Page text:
Homeland Security watchdog previously accused of misleading investigators, report says

WASHINGTON - The Homeland Security watchdog now under scrutiny for his handling of deleted Secret Service text messages from the Jan. 6, 2021, attack previously was accused of misleading Justice Department investigators and running “afoul” of ethics regulations while he was a federal agent in charge of a DOJ inspector general field office in Tucson, according to a newly disclosed government report.

In the 2013 report from Justice Department’s inspector general, which was never publicly released, investigators said they did “not believe” Joseph V. Cuffari’s explanation for why he failed to inform his supervisors - against federal rules - about his testimony in a lawsuit brought by a federal prisoner.

Separately, they found that he broke ethics rules by referring law firms to the prisoner’s family, including firms where some of his close friends worked. “We concluded Cuffari’s actions violated the IG manual’s prohibition on unethical conduct,” said the report, which also noted that he may have violated guidelines by using his government email to lobby for a position as inspector general for the Arizona National Guard, among other issues.

An internal team recommended referring Cuffari to the Office of Inspector General’s investigations unit for a deeper review of his actions, the report said - but Cuffari quickly retired and later worked for the office of then-Arizona Gov. Jan Brewer, R.

When he was nominated five years later by President Donald Trump to become the Homeland Security watchdog, Cuffari told Senate lawmakers in a questionnaire that he had been fully truthful to investigators in that case. Senators in both parties did not press him for details of the Justice Department probe before his confirmation in July 2019.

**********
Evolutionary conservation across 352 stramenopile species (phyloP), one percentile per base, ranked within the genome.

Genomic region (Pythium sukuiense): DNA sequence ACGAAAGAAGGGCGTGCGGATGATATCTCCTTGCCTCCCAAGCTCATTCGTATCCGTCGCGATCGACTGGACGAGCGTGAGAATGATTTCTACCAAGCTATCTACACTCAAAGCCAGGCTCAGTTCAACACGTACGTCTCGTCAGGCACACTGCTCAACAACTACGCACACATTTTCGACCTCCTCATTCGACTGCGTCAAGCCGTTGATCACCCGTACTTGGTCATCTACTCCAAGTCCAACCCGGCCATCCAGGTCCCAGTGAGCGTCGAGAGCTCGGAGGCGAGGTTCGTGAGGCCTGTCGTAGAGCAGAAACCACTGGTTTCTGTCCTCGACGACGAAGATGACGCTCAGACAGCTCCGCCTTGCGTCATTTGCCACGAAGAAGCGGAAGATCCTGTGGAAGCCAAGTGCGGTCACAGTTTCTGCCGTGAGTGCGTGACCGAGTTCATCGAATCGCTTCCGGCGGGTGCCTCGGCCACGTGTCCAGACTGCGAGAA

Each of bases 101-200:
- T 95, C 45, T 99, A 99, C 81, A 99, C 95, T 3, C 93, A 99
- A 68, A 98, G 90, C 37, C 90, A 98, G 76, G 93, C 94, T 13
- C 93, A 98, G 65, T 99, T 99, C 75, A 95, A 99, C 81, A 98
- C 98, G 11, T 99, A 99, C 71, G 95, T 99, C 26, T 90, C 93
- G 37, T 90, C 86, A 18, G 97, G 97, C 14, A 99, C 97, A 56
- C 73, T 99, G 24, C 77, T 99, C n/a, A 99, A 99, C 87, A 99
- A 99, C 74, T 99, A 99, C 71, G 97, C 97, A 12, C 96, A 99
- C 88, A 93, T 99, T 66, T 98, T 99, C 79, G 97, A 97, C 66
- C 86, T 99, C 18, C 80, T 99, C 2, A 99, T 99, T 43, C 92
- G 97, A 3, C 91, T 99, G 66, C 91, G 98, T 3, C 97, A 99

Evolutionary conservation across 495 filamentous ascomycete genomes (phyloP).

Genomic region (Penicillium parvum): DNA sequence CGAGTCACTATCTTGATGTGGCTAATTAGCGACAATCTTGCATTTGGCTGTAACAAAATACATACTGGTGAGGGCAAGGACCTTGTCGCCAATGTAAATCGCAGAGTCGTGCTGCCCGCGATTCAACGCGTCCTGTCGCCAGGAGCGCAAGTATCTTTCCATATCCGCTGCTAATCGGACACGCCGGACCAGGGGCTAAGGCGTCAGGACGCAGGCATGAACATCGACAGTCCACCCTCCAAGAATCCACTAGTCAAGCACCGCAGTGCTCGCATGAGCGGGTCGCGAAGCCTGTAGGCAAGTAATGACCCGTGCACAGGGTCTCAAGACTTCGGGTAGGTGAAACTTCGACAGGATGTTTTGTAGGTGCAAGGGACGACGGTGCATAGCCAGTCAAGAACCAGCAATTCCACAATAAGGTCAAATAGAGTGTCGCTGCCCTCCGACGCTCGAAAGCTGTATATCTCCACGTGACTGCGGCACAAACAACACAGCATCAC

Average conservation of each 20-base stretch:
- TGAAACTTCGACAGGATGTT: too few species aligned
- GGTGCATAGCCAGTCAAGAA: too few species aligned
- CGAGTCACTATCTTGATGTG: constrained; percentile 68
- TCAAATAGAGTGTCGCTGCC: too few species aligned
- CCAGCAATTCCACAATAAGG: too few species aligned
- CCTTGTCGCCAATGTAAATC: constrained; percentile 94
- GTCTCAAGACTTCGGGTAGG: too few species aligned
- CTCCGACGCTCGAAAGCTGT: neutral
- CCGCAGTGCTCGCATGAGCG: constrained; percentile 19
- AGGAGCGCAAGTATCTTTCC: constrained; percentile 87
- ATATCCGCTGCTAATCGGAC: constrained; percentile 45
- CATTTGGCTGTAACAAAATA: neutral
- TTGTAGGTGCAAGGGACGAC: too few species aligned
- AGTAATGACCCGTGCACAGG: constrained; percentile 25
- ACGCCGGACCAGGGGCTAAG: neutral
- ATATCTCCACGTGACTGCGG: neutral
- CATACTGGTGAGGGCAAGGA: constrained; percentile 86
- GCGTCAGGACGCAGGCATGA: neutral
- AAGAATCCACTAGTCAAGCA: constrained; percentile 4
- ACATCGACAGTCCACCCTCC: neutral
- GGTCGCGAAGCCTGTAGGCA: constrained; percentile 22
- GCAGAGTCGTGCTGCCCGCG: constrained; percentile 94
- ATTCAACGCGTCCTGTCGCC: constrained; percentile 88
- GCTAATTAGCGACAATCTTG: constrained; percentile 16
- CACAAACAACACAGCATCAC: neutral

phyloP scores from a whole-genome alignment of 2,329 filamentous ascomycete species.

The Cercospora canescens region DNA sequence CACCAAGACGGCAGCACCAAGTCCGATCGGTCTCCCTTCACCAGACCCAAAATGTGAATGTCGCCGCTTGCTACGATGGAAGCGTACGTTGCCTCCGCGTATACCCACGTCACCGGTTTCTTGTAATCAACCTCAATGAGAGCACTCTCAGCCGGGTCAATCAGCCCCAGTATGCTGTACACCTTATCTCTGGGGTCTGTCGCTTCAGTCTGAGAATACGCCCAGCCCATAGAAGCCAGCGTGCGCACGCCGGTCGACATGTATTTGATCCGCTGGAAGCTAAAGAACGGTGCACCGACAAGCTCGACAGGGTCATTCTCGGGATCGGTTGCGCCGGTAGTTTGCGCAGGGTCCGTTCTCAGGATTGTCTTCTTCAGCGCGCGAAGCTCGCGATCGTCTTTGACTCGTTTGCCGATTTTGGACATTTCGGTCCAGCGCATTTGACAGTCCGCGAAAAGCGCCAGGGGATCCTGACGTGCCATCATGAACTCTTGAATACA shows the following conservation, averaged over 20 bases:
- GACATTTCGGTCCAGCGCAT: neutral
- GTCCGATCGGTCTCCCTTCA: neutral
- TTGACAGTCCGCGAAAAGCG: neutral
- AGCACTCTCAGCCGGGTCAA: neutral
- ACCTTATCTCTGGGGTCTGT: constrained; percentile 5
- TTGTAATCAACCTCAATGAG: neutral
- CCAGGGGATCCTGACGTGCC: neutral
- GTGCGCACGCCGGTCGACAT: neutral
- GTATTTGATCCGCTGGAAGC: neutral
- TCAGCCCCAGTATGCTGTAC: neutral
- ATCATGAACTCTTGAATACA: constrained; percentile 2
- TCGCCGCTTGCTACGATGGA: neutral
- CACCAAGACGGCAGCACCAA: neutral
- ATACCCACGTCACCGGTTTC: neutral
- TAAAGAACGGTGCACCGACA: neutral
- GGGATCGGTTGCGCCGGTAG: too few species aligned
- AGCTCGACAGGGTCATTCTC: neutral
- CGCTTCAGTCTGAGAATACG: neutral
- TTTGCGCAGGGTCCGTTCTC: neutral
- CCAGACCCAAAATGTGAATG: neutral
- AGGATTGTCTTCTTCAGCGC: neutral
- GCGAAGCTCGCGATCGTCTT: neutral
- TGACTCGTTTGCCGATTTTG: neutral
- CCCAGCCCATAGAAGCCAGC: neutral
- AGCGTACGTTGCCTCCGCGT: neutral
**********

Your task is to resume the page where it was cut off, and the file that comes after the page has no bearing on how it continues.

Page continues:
The new details in the report, which was obtained by The Washington Post, raise questions about how thoroughly Cuffari was vetted for one of the most important oversight jobs in government, experts said, and about his suitability to lead a staff of 750 auditors and investigators with oversight of an agency with a workforce of 240,000 and a $50 billion budget.

A spokesperson for Cuffari’s office issued a statement via email Wednesday, noting that Cuffari had been fully vetted by FBI, the White House and the Senate during the nomination process. The Senate unanimously confirmed his appointment. Regarding the report, the spokesperson said Cuffari “has not received nor seen the report to which you refer.”

Cuffari said he was proud of his record in the Air Force and in the Justice Department’s inspector general office, where he said he probed alleged violations of federal prisoners’ civil rights. The spokesperson, who was not identified, also said that Cuffari received numerous awards and “retired with a spotless record from DOJ OIG.”

Cuffari’s three years as inspector general have been marked by numerous allegations of partisan decision-making and investigative failures - most recently, his decision in February to scrap efforts by his department to recover Secret Service texts sent during the Jan. 6 insurrection. The Defense Department’s inspector general office has also been investigating allegations for more than a year that Cuffari retaliated against several whistleblowers on his staff, according to individuals familiar with the case.

The missing texts are now at the center of an investigation by the House committee probing the Jan. 6 attacks, and Democratic lawmakers have accused Cuffari of failing to act aggressively in the case.

Cuffari’s nomination sailed through a committee of federal inspectors general that interviewed him for less than an hour and recommended his candidacy to the Trump White House.

Despite his lack of high-level management experience and a government career in which he advanced over 20 years to a role supervising fewer than five agents in an outpost of the Justice Department’s watchdog division, the White House and the Senate moved quickly to install Cuffari at Homeland Security after controversies had engulfed a string of previous watchdogs.

“Honesty and integrity are nonnegotiable in watchdogs,” said Nick Schwellenbach, a senior investigator with the nonprofit Project On Government Oversight, which this week called on President Biden to fire Cuffari. “How can Congress, the White House and the public trust him on matters of grave public importance?”

House Oversight Committee Chair Carolyn Maloney, D-N.Y., and Homeland Security Committee Chair Bennie Thompson, D-Miss., in a statement, said the report “raises yet more questions” about whether Cuffari can complete an investigation into the missing Secret Service text messages “with impartiality and integrity as Inspector General.”